As I exited the plane and saw her for the first time, I became a little boy again, as if I stood in front of the entire elementary school about to give my crush a valentine as everyone watched. She saw me, and I probably appeared silly at my attempt at confidence, but I was nervous and my hands trembled. I know she noticed my awkward boyishness, for I could feel the fire in my cheeks. I couldn’t help but stare.
Her hair of long golden wheat danced in the wind, and I took a deep breath and smiled at her. She smiled back and came over to me. She weaved her fingers between mine and somehow there was no crack or crevice or imperfection. Like slowly dipping your open palm into still water and watching it fill around your fingers, tickling the skin. Not even room for air left after submerged together.
It felt normal, even though we were strangers, as if she had waited for me for the 23 years of my life that had passed. She took me north with her, in a rusted Honda minivan that growled up the steep mountain hills and whistled its way down them.
In a bay of islands as far as the eye could see, with seashells under our feet at low-tide outmatching the stars in the night by numbers, we danced to the crackle of our little van that tried to sing us broken radio tunes. We cooked boxed spaghetti on a propane grill and threw in cheap sauce that tasted like ketchup. Dessert was Nutella on white bread that we licked from our fingers as the sun descended beyond the horizon and the sky bruised in its absence.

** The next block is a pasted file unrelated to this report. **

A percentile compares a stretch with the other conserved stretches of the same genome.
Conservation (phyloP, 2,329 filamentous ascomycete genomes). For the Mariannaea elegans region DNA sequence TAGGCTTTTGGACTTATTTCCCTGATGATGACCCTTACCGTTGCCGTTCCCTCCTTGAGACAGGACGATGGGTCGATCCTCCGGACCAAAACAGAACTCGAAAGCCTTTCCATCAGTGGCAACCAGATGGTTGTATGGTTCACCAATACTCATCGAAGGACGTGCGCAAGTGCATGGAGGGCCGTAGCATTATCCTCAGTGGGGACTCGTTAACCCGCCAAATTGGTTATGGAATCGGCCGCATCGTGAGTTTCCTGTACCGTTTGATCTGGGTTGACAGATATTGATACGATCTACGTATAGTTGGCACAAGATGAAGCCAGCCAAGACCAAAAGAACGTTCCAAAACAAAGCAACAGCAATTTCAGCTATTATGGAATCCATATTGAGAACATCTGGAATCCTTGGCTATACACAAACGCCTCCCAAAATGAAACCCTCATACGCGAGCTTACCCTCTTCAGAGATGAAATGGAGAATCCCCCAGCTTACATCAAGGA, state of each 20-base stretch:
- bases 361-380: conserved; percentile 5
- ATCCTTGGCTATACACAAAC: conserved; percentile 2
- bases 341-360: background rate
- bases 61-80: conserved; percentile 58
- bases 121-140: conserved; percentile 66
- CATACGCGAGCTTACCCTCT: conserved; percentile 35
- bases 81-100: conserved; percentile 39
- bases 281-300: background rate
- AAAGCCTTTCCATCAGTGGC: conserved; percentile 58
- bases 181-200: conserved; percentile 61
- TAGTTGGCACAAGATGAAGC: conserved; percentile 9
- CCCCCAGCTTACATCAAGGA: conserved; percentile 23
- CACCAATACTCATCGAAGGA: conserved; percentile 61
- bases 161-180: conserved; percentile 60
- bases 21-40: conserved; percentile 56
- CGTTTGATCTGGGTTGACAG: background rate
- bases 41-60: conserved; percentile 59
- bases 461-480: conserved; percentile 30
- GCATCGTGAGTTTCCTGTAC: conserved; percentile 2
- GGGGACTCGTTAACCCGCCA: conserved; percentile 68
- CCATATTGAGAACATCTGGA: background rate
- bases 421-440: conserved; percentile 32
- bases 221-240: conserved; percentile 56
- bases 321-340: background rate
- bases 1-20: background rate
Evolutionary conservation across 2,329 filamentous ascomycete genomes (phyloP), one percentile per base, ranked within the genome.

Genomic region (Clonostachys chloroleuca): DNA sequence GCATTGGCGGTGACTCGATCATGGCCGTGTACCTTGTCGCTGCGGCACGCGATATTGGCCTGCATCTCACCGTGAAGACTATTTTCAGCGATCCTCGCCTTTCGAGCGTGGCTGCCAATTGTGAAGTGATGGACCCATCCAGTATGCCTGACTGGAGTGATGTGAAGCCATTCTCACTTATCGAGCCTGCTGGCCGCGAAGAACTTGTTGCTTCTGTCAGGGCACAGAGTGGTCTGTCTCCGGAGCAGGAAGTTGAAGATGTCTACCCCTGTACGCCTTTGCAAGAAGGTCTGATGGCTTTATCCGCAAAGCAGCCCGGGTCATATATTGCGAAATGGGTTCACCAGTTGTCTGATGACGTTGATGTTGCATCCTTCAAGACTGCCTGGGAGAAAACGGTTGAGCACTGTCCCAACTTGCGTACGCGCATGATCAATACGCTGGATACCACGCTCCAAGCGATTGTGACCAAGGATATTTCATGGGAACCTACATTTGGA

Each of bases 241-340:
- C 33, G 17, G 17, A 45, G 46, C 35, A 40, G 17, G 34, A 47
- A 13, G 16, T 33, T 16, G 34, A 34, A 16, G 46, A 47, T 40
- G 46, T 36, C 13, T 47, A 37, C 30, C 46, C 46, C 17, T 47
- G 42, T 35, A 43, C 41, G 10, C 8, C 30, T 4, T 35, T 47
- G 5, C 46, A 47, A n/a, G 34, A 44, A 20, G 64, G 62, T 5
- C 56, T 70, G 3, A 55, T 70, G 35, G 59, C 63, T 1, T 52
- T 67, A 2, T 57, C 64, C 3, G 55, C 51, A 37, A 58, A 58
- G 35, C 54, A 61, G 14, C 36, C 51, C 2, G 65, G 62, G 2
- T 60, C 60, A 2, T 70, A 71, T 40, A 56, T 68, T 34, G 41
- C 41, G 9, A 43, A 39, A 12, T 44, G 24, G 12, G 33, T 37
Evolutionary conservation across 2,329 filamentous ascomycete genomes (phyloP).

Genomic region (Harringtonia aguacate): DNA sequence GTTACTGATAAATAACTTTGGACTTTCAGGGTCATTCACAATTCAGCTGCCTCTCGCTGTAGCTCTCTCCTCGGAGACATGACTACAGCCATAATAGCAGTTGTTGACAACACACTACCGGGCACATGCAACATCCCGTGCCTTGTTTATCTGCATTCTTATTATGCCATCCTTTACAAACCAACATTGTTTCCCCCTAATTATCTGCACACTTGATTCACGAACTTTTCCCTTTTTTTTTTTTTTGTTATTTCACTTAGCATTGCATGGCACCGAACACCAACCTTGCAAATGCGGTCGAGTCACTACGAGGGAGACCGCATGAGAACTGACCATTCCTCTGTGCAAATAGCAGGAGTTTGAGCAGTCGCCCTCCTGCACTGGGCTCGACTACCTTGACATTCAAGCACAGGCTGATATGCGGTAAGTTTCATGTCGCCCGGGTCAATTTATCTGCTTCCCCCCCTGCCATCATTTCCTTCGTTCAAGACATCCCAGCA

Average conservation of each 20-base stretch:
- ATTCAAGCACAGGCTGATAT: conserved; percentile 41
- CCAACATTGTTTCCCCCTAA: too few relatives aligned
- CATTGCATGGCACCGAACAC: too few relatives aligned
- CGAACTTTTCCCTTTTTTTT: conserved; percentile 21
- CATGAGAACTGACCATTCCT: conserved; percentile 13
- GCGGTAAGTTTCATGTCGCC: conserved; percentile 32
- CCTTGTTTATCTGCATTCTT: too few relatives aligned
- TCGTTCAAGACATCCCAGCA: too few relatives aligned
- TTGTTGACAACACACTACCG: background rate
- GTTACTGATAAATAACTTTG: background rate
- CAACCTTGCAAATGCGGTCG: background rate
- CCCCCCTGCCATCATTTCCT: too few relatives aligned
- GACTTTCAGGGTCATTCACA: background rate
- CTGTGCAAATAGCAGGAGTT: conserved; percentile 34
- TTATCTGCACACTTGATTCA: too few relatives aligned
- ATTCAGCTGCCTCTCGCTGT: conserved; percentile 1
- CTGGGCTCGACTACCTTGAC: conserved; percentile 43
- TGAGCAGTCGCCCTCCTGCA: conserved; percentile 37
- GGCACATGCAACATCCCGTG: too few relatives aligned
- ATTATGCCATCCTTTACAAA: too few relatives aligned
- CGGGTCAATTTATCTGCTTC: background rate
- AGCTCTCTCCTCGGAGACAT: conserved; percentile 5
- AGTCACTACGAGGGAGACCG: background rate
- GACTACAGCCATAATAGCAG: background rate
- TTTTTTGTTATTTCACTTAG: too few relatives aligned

The feeling of all of this can only be described by a brief stop we took before reaching our destination. There was a waterfall surging white and cold down a canyon off the road we followed, which snaked through hillside and mountain like the curves of her now bare body as she leapt in. Dangerous and captivating.
She caught me staring, but she wasn’t mad, she told me to jump in with her just by splashing that dark blue water at me. And when I did, I plunged in under my head. My stomach receded into my ribcage, my heart pounded like the waterfall above me, and there was an odd silence in all the madness as I floated in the cold. When I came up for air, it was as if I was breathing for the first time, and I couldn’t stop smiling. We stood under the waterfall and let it rush over us and take our breath from our body. That is what she felt like to me.
When we finally arrived at the place we had searched for, it was never a place on our map or in our heads. It was a place we felt, something we knew was the right place. We discovered it as we walked down a soft beach that, when the wind blew across it, sand danced like ghosts down its length. We followed the ghosts to jagged grey rocks now bare in low tide, and crossed them as crabs gurgled warnings up at us from their holes in the volcanic rock. We climbed a steep crag topped with a head of soft grass glowing in sun hidden behind it. There we had found paradise. There we had found life in its purest form.
For two weeks we stayed here, in a secret bay beyond doubts. Beyond worries. In the mornings I would wake to find her surrounding my body like the hammock we slept in. Her fingers like the wind as she ran them through my hair. She would whisper to me like the sound of the low waves on the beach just beyond our tree, rising and receding with certain words.